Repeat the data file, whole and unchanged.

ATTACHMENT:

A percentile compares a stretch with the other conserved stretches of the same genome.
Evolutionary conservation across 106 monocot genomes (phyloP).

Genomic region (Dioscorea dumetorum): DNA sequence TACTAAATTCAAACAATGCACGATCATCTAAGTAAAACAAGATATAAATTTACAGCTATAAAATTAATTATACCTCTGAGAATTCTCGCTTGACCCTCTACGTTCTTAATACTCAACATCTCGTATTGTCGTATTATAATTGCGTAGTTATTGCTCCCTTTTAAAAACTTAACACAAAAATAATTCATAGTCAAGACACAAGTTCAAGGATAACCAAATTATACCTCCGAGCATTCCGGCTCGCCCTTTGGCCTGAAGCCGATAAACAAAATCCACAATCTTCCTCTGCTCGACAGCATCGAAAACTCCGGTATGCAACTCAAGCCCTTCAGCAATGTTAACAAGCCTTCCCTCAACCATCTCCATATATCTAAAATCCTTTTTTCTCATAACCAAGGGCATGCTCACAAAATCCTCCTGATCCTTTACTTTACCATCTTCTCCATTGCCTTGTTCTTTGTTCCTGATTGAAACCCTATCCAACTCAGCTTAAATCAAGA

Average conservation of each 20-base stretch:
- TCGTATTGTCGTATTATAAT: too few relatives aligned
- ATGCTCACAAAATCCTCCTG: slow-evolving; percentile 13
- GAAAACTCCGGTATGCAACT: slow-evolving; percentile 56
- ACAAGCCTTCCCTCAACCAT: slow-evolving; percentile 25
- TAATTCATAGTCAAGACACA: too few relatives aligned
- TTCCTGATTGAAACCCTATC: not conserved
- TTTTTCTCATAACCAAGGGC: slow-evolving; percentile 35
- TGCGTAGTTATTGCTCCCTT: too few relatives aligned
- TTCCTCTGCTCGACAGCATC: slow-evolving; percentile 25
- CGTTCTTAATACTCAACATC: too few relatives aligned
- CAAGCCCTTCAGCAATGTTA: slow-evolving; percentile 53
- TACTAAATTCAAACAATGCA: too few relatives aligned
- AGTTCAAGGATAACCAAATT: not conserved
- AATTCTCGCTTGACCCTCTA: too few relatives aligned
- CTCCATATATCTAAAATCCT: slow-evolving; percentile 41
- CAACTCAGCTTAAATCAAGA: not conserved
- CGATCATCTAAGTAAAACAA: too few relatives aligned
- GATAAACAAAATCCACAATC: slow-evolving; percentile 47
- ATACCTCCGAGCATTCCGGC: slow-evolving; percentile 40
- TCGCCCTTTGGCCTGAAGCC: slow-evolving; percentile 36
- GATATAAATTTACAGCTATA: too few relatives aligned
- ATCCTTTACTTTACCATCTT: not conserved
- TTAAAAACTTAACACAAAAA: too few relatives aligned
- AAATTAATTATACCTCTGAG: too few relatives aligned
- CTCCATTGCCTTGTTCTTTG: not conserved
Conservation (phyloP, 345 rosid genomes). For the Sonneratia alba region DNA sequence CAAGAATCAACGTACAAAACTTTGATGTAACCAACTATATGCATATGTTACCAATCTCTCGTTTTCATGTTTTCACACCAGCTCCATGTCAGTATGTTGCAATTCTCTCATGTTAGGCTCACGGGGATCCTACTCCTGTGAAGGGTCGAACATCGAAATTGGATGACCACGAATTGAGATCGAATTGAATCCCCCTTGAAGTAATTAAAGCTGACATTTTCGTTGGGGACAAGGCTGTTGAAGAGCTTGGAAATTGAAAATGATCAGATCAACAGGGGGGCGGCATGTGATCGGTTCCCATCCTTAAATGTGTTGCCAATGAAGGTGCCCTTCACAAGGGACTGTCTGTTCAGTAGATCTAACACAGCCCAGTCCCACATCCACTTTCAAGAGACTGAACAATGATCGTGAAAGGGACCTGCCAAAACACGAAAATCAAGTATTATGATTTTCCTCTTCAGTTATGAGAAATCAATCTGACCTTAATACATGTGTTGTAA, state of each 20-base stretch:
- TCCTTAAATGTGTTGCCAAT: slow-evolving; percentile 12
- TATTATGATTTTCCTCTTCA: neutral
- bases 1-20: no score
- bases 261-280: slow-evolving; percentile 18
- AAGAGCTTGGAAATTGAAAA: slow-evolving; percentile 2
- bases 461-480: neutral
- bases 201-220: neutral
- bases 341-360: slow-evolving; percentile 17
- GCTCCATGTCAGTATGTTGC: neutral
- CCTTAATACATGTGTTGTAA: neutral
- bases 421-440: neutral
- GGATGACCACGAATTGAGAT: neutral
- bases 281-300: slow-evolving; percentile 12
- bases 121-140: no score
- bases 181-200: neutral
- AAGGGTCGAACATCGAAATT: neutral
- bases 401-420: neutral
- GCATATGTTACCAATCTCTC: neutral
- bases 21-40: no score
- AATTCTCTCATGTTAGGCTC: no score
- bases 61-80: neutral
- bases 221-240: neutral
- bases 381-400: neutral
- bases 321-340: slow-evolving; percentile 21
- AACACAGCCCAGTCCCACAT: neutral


A percentile compares a stretch with the other conserved stretches of the same genome.
Evolutionary conservation across 106 monocot genomes (phyloP).

Genomic region (Dioscorea dumetorum): DNA sequence TACTAAATTCAAACAATGCACGATCATCTAAGTAAAACAAGATATAAATTTACAGCTATAAAATTAATTATACCTCTGAGAATTCTCGCTTGACCCTCTACGTTCTTAATACTCAACATCTCGTATTGTCGTATTATAATTGCGTAGTTATTGCTCCCTTTTAAAAACTTAACACAAAAATAATTCATAGTCAAGACACAAGTTCAAGGATAACCAAATTATACCTCCGAGCATTCCGGCTCGCCCTTTGGCCTGAAGCCGATAAACAAAATCCACAATCTTCCTCTGCTCGACAGCATCGAAAACTCCGGTATGCAACTCAAGCCCTTCAGCAATGTTAACAAGCCTTCCCTCAACCATCTCCATATATCTAAAATCCTTTTTTCTCATAACCAAGGGCATGCTCACAAAATCCTCCTGATCCTTTACTTTACCATCTTCTCCATTGCCTTGTTCTTTGTTCCTGATTGAAACCCTATCCAACTCAGCTTAAATCAAGA

Average conservation of each 20-base stretch:
- TCGTATTGTCGTATTATAAT: too few relatives aligned
- ATGCTCACAAAATCCTCCTG: slow-evolving; percentile 13
- GAAAACTCCGGTATGCAACT: slow-evolving; percentile 56
- ACAAGCCTTCCCTCAACCAT: slow-evolving; percentile 25
- TAATTCATAGTCAAGACACA: too few relatives aligned
- TTCCTGATTGAAACCCTATC: not conserved
- TTTTTCTCATAACCAAGGGC: slow-evolving; percentile 35
- TGCGTAGTTATTGCTCCCTT: too few relatives aligned
- TTCCTCTGCTCGACAGCATC: slow-evolving; percentile 25
- CGTTCTTAATACTCAACATC: too few relatives aligned
- CAAGCCCTTCAGCAATGTTA: slow-evolving; percentile 53
- TACTAAATTCAAACAATGCA: too few relatives aligned
- AGTTCAAGGATAACCAAATT: not conserved
- AATTCTCGCTTGACCCTCTA: too few relatives aligned
- CTCCATATATCTAAAATCCT: slow-evolving; percentile 41
- CAACTCAGCTTAAATCAAGA: not conserved
- CGATCATCTAAGTAAAACAA: too few relatives aligned
- GATAAACAAAATCCACAATC: slow-evolving; percentile 47
- ATACCTCCGAGCATTCCGGC: slow-evolving; percentile 40
- TCGCCCTTTGGCCTGAAGCC: slow-evolving; percentile 36
- GATATAAATTTACAGCTATA: too few relatives aligned
- ATCCTTTACTTTACCATCTT: not conserved
- TTAAAAACTTAACACAAAAA: too few relatives aligned
- AAATTAATTATACCTCTGAG: too few relatives aligned
- CTCCATTGCCTTGTTCTTTG: not conserved
Conservation (phyloP, 345 rosid genomes). For the Sonneratia alba region DNA sequence CAAGAATCAACGTACAAAACTTTGATGTAACCAACTATATGCATATGTTACCAATCTCTCGTTTTCATGTTTTCACACCAGCTCCATGTCAGTATGTTGCAATTCTCTCATGTTAGGCTCACGGGGATCCTACTCCTGTGAAGGGTCGAACATCGAAATTGGATGACCACGAATTGAGATCGAATTGAATCCCCCTTGAAGTAATTAAAGCTGACATTTTCGTTGGGGACAAGGCTGTTGAAGAGCTTGGAAATTGAAAATGATCAGATCAACAGGGGGGCGGCATGTGATCGGTTCCCATCCTTAAATGTGTTGCCAATGAAGGTGCCCTTCACAAGGGACTGTCTGTTCAGTAGATCTAACACAGCCCAGTCCCACATCCACTTTCAAGAGACTGAACAATGATCGTGAAAGGGACCTGCCAAAACACGAAAATCAAGTATTATGATTTTCCTCTTCAGTTATGAGAAATCAATCTGACCTTAATACATGTGTTGTAA, state of each 20-base stretch:
- TCCTTAAATGTGTTGCCAAT: slow-evolving; percentile 12
- TATTATGATTTTCCTCTTCA: neutral
- bases 1-20: no score
- bases 261-280: slow-evolving; percentile 18
- AAGAGCTTGGAAATTGAAAA: slow-evolving; percentile 2
- bases 461-480: neutral
- bases 201-220: neutral
- bases 341-360: slow-evolving; percentile 17
- GCTCCATGTCAGTATGTTGC: neutral
- CCTTAATACATGTGTTGTAA: neutral
- bases 421-440: neutral
- GGATGACCACGAATTGAGAT: neutral
- bases 281-300: slow-evolving; percentile 12
- bases 121-140: no score
- bases 181-200: neutral
- AAGGGTCGAACATCGAAATT: neutral
- bases 401-420: neutral
- GCATATGTTACCAATCTCTC: neutral
- bases 21-40: no score
- AATTCTCTCATGTTAGGCTC: no score
- bases 61-80: neutral
- bases 221-240: neutral
- bases 381-400: neutral
- bases 321-340: slow-evolving; percentile 21
- AACACAGCCCAGTCCCACAT: neutral